COPE CopeLine Supervisor

June 2019

Your Wellness & Work-Life Newsletter

How Sleep and Mood Impact Working Memory


A team of researchers from the University of California, University of Michigan and the National Institute of Neurological Disorders and Stroke has recently conducted two new studies to assess how the memory we use for day-to-day decision-making is affected by age, mood, and sleep quality and whether these factors impact memory together or on their own.

"Other research has already linked each of these factors separately to overall memory function, but our work looked at how these factors affected the strength and accuracy of working memory and how it is stored in the brain," explains lead researcher WeiWei Zhang, Ph.D."All three factors are interrelated. For example, seniors are more likely to experience negative moods than younger adults. Poor sleep quality is also often associated with depressed mood."

The research confirmed what most of us already know: that the more we age, the less accurate our working memory becomes. At the same time, researchers found that experiencing depressed moods combined with poor sleep quality is linked to worse quantitative day-to-day memory. "For the mind to work at its best, it is important that adults ensure they have good sleep quality and be in a good mood." concluded Dr. Zhang.

Source: MedicalNewsToday

Understanding Depression


Depression ranges in seriousness from mild, temporary episodes of sadness to severe, persistent depression. Clinical depression is the more-severe form of depression, also known as major depression or major depressive disorder. It isn't the same as depression caused by a loss, such as the death of a loved one, or a medical condition, such as a thyroid disorder.

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People Who Need People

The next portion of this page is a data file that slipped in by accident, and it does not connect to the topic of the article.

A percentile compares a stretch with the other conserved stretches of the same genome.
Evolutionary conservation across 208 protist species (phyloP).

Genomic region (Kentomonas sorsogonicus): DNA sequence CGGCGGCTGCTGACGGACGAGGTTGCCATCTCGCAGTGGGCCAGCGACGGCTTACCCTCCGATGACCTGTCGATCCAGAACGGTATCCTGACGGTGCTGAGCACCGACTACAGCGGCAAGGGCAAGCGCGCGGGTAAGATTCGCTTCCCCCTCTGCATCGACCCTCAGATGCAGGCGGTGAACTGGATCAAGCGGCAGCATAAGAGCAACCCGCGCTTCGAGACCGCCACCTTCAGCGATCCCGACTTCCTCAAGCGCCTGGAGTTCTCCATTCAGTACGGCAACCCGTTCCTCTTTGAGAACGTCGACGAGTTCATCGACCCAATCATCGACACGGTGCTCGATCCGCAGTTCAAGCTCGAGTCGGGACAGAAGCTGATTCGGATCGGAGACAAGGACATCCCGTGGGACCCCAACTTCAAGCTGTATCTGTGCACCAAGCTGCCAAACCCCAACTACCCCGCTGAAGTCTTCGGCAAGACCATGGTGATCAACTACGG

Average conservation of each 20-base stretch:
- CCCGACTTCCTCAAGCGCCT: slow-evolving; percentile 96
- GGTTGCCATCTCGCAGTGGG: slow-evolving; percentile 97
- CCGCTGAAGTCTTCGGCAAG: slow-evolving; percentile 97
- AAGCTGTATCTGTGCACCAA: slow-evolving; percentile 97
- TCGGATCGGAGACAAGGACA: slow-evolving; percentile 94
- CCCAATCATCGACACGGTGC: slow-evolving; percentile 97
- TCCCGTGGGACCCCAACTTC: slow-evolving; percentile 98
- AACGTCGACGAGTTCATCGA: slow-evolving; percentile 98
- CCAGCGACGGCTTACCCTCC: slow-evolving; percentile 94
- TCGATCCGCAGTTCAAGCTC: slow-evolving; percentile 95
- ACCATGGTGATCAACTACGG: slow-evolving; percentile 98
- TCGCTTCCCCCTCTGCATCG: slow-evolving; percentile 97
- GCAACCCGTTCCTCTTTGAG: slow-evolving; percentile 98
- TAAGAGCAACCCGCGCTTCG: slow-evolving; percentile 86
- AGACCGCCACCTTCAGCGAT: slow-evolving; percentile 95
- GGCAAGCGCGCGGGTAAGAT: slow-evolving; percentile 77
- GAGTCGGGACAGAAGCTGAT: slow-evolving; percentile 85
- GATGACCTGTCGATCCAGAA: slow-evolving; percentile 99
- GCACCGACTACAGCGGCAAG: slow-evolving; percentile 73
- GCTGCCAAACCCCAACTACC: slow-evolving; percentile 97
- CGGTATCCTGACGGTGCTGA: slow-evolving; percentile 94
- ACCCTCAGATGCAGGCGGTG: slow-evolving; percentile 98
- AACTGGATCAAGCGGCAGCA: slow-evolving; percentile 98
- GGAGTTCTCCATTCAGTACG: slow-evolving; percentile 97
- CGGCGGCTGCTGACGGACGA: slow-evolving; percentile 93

Genes account for just 25% of your longevity; the other 75% is lifestyle, according to a 2010 report in the The Journal of Health and Social Behavior. And as the chart to the left demonstrates, avoiding loneliness is one of the most important factors in maintaining good health and quality of life.

Recognizing loneliness isn't as easy as you might think. "We assume that an 80-year-old woman living by herself in an apartment must be lonely, yet she may have plenty of positive social interaction with others outside the home," says Marcia Ory Ph.D., M.P.H., and director of the Active for Life program at Texas A&M University. "At the same time, we think that a 70-year-old man living with his son's family cannot be lonely, yet he spends all day in front of the TV set and shuns all social activities."

Build Your Own Blue Zone

Casual and daily social interactions are one of the strongest predictors of how long you will live. In 2008, Dan Buettner published a best-selling book, The Blue Zones: Lessons for Living Longer From the People Who've Lived the Longest. It looked at places like Sardinia, Italy, where many clusters of people interact with others daily and live well into their 90s and beyond. Unlike Sardinians, we tend to live our daily lives without a similar beneficial level of social integration. Our immediate family members and childhood friends are often a plane-trip away. The number of people we engage with in person each day continues to drop as our reliance on smartphones climbs. We rarely know the grocer, postman or barista by name. Especially the younger generations among us may be more isolated than we realize.

Why does in-person versus online interaction matter? According to Susan Pinker, a psychologist, author and speaker at TEDTalks in 2017, "Face-to-face contact releases a whole cascade of neurotransmitters, and like a vaccine, they protect you now in the present and well into the future." Simply making eye contact with someone or shaking hands is enough to release oxytocin which increases your degree of trust and lowers your cortisol levels, the primary stress hormone. When it comes to a long life, social media can't replace the real thing.

For insight into the science behind these findings, check-out Dr. Pinker's presentation beginning at the 10 minute mark.

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